The EU has its sights set on Africa. Faced with the increasing influence of countries such as China and Russia on the continent, the EU is preparing a new strategy.
This week, a record number of EU Commissioners travelled to Ethiopia's capital, Addis Ababa. Twenty-one members in total made the journey including the president herself, Ursula von der Leyen.
The strong signal has not gone unnoticed.
"When we see the dimension of the European delegation, we understand how deep our partnership is," Moussa Faki, Chairperson of the African Union Commission told reporters.
Europe wants a change of narrative, and in moving from development aid to a true partnership, areas of cooperation have been identified. The starting point is trade and investment. The fight against climate change is also going to be a key priority.
"We are determined to speak to our business communities who are very interested in investing in sustainable technologies and to open to them the whole field of knowledge we have on green technologies, green financing," Von der Leyen told reporters.
Climate change also brings a challenge in terms of migration. The UN has already sounded the alarm, and ruled in January that climate refugees cannot be sent back home. Many European countries would like to see more agreements allowing the return of migrants.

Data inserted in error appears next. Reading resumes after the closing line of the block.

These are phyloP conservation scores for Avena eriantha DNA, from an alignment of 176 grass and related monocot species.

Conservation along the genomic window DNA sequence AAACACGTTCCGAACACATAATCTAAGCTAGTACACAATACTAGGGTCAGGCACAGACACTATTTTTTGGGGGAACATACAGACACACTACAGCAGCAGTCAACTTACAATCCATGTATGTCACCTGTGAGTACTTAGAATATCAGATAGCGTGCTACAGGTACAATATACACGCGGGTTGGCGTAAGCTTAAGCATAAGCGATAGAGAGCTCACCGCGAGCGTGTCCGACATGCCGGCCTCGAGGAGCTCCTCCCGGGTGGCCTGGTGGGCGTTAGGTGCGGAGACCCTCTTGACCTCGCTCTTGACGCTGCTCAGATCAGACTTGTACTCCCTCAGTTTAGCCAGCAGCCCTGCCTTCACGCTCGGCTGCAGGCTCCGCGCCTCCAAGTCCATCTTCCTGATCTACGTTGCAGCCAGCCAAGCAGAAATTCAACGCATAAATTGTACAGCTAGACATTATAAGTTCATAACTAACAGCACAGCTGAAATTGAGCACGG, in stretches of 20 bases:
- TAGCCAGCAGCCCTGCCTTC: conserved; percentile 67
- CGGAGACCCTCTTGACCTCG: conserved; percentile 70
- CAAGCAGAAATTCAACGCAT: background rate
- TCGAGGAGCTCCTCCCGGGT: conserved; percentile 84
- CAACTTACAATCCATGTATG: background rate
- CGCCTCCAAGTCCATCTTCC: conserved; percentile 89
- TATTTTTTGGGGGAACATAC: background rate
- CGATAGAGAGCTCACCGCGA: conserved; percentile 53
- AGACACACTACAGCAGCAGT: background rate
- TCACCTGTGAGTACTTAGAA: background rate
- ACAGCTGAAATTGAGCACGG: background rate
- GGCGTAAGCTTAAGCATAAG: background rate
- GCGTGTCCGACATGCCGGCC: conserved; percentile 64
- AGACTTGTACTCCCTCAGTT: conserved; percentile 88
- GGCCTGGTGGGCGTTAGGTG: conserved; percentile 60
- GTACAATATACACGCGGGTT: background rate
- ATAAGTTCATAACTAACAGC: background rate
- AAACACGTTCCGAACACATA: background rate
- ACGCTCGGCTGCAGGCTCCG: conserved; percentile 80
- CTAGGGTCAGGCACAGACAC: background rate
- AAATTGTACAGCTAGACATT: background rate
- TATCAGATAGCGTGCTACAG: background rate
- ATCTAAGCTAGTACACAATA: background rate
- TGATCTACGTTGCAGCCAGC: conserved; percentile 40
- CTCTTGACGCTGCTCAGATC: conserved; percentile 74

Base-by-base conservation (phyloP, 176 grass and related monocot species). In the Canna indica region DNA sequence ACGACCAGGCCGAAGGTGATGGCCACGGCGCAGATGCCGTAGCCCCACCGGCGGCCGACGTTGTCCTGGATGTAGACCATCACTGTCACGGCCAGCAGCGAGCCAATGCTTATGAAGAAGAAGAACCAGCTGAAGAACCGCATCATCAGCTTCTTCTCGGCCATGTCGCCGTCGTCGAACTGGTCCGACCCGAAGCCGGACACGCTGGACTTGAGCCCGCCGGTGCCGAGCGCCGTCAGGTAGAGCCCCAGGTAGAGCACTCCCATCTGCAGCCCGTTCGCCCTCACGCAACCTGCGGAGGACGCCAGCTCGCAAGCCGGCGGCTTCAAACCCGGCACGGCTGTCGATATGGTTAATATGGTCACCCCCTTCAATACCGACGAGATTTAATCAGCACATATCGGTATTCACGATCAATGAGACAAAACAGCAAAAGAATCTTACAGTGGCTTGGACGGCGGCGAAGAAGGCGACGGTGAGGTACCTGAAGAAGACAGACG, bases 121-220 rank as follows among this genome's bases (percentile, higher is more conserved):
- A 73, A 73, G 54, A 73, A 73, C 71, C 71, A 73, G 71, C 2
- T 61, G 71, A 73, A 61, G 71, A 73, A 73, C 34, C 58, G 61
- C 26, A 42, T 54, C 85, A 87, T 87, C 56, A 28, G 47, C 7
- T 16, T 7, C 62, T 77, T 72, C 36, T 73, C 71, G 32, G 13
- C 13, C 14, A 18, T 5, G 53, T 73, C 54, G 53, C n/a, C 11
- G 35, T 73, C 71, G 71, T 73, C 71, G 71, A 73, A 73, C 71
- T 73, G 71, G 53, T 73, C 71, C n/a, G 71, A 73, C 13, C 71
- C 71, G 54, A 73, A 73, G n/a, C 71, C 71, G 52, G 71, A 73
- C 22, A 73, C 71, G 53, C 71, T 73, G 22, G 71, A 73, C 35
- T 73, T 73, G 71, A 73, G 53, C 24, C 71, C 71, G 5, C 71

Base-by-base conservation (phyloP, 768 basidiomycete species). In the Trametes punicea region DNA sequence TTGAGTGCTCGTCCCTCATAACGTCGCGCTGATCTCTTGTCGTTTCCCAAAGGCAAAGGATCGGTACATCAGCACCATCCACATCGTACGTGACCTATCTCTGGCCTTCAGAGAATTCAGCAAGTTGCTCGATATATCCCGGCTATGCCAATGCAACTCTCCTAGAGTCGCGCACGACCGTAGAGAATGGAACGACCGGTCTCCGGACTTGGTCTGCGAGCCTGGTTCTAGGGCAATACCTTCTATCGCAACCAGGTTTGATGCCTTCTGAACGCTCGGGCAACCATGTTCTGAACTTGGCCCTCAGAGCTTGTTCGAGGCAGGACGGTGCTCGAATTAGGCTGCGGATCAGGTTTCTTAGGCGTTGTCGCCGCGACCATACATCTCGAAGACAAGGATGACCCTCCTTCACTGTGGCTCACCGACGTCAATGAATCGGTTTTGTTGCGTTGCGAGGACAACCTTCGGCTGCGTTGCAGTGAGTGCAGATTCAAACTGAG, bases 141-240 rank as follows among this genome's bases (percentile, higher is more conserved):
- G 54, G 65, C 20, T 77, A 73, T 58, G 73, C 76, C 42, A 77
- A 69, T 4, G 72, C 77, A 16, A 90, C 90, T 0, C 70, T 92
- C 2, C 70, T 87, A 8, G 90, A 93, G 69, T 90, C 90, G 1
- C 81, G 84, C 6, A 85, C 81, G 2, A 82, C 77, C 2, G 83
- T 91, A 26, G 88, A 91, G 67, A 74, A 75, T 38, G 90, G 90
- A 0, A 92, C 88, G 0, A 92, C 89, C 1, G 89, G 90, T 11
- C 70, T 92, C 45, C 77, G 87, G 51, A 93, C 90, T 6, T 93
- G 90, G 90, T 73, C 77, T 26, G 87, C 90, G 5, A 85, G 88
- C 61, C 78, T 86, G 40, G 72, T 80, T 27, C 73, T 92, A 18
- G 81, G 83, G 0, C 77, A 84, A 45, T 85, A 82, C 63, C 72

Experts think that it would be a mistake to work on the basis of aid in exchange for tougher controls.
"We do not think this is a good approach. The approach that is very welcome is to look at cooperation areas. It can be sustainable agriculture, it could be energy, it could be the way we are using digitalisation and tools to address issues around climate adaptability. These are sectors that we need to find and go deeper in terms of cooperation," comments Paul Walton from the Friends of Europe think tank.
Next week the European Commission will present its Strategic Partnership with Africa, without forgetting the competition coming from China, Russia, India or even now the UK.